Graduation Year


Date of Submission


Document Type

Campus Only Senior Thesis

Degree Name

Bachelor of Arts



Reader 1

Darren Filson

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Hnin Lei Lei Tun


Impactful design and structure of a city contributes significantly to a city’s growth through increased productivity, innovation, and population. In this paper, I use panel data on 130 US and Canadian cities across a seven-year period, from 2015 to 2021, with data collected biannually to investigate whether Kevin Lynch’s five essential urban design elements (paths, nodes, edges, districts, landmarks) are correlated with a city’s desirability. Desirability of a city is measured using population density and growth over time. In a pooled regression model with year effects and robust standard errors, I find that a 1% increase in the design elements of paths (p ~ 0.032), edges (p ~ 0.016), districts (p ~ 0.000), nodes (p ~ 0.000), and landmarks (p ~ 0.000) are associated with 0.11%, 0.04%, 0.29%, 0.36%, and 0.11% increases in population respectively. However, in a fixed effects model, the five elements have no statistical significance. The coefficients of paths, districts, and landmarks are negative; this suggests that an increase of these three design elements is associated with decreases in population. I estimate a growth model to examine population growth from 2015 to 2021 as a function of initial design elements in 2015. I find mixed support for a relationship between 2015’s design elements and population growth. While coefficients for paths and districts are positive indicating a positive relationship between city design and city population growth, the coefficients for edges and landmarks are negative. I find that a 1% increase in the design elements of paths (p ~ 0.36), edges (p ~ 0.731), districts (p ~0.081), and landmarks (p ~ 0.51) are associated with 0.22%, -0.04%, 0.39%, -0.12% increases in population respectively.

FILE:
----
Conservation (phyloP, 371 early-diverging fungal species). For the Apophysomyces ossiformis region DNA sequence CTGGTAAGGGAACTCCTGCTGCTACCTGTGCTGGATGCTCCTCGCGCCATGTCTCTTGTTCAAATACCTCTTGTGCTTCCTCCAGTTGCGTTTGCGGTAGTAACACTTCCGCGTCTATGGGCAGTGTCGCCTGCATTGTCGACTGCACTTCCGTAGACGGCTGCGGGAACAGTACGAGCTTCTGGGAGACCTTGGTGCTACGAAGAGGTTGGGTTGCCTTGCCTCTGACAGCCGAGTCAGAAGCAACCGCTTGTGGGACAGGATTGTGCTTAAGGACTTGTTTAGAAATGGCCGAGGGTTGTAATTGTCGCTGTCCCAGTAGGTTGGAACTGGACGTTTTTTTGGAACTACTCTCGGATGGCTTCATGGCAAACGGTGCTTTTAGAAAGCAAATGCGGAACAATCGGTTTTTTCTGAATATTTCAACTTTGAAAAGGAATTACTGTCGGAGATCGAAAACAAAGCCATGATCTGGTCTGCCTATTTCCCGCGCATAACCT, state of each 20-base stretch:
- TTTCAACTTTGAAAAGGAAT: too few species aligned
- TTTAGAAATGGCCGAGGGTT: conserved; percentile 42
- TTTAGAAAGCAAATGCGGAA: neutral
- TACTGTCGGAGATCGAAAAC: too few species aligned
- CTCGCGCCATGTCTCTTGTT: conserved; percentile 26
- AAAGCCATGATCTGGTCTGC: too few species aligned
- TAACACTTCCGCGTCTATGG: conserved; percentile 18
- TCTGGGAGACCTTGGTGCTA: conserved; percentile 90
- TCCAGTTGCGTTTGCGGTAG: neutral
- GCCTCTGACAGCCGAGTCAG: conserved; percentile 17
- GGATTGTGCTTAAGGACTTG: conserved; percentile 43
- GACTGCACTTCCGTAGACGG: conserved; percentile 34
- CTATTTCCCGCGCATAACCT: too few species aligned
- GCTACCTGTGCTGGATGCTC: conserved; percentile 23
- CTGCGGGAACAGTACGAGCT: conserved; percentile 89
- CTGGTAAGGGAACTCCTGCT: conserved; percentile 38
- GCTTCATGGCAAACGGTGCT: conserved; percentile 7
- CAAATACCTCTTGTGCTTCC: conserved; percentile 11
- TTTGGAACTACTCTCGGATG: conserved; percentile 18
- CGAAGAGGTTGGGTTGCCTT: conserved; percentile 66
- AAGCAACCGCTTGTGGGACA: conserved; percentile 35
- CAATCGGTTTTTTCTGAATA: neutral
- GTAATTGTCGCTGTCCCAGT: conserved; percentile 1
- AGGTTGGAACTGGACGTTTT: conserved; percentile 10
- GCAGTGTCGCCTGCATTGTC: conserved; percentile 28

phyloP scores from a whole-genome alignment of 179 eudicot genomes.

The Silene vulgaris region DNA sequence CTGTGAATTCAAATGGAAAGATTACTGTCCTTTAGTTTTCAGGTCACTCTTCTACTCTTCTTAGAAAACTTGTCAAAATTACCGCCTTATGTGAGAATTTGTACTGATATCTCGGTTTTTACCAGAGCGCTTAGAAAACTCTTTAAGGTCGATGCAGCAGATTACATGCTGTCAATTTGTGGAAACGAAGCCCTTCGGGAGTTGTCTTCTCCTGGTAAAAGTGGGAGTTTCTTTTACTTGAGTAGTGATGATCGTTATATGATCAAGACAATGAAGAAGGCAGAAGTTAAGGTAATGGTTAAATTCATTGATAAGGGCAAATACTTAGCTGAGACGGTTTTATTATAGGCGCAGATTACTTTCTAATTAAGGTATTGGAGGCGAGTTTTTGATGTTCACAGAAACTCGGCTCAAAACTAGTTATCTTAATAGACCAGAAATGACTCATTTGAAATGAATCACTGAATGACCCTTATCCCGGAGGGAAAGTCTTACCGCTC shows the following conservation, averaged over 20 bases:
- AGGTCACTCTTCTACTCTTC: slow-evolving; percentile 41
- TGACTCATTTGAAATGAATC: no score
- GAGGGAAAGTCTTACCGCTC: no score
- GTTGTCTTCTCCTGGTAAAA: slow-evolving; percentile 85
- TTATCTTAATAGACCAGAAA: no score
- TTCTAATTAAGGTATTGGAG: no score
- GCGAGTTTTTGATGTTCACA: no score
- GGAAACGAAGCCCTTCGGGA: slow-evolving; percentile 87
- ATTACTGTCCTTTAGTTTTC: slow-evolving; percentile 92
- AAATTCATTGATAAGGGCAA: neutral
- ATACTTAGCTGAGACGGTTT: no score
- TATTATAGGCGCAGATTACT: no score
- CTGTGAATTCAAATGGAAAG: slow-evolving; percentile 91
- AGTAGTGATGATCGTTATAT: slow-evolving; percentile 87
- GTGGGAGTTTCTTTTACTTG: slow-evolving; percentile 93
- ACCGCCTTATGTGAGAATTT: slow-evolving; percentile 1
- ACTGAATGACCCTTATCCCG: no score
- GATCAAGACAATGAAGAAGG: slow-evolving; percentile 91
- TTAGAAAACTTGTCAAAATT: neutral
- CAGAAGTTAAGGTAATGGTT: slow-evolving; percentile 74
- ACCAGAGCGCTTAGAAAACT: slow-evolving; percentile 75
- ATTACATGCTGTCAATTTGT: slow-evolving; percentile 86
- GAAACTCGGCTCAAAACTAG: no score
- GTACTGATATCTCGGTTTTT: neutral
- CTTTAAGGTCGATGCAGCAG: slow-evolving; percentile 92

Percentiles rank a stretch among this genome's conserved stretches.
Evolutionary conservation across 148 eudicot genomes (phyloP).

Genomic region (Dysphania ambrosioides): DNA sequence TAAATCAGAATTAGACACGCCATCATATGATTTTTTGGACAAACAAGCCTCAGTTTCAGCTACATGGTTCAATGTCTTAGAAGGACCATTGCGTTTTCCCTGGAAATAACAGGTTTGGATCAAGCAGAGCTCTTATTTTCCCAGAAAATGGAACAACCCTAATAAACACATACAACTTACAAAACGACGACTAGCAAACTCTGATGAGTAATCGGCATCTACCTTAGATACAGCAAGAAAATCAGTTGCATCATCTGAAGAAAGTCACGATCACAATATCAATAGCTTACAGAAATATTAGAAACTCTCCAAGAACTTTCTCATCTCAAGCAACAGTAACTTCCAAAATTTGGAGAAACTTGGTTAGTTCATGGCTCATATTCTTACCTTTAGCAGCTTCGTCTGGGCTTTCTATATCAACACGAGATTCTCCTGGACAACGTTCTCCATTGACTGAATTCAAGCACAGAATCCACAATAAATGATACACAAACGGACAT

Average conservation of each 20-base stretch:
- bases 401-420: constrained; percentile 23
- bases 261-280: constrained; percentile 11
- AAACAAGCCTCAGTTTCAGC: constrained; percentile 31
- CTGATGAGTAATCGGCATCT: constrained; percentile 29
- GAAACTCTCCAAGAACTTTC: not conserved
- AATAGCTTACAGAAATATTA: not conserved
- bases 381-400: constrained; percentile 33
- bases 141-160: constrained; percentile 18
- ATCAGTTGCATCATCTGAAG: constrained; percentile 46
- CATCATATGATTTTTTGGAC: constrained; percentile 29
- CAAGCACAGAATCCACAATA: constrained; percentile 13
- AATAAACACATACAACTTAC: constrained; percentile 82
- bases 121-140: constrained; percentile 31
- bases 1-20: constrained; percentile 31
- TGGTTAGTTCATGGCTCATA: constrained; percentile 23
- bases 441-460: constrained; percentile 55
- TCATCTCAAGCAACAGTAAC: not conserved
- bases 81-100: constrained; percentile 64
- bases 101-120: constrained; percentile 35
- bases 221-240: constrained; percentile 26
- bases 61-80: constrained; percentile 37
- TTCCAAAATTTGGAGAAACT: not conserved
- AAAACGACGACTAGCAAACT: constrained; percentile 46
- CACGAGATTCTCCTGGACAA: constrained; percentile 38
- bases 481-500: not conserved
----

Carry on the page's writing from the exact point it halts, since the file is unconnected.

This thesis is restricted to the Claremont Colleges current faculty, students, and staff.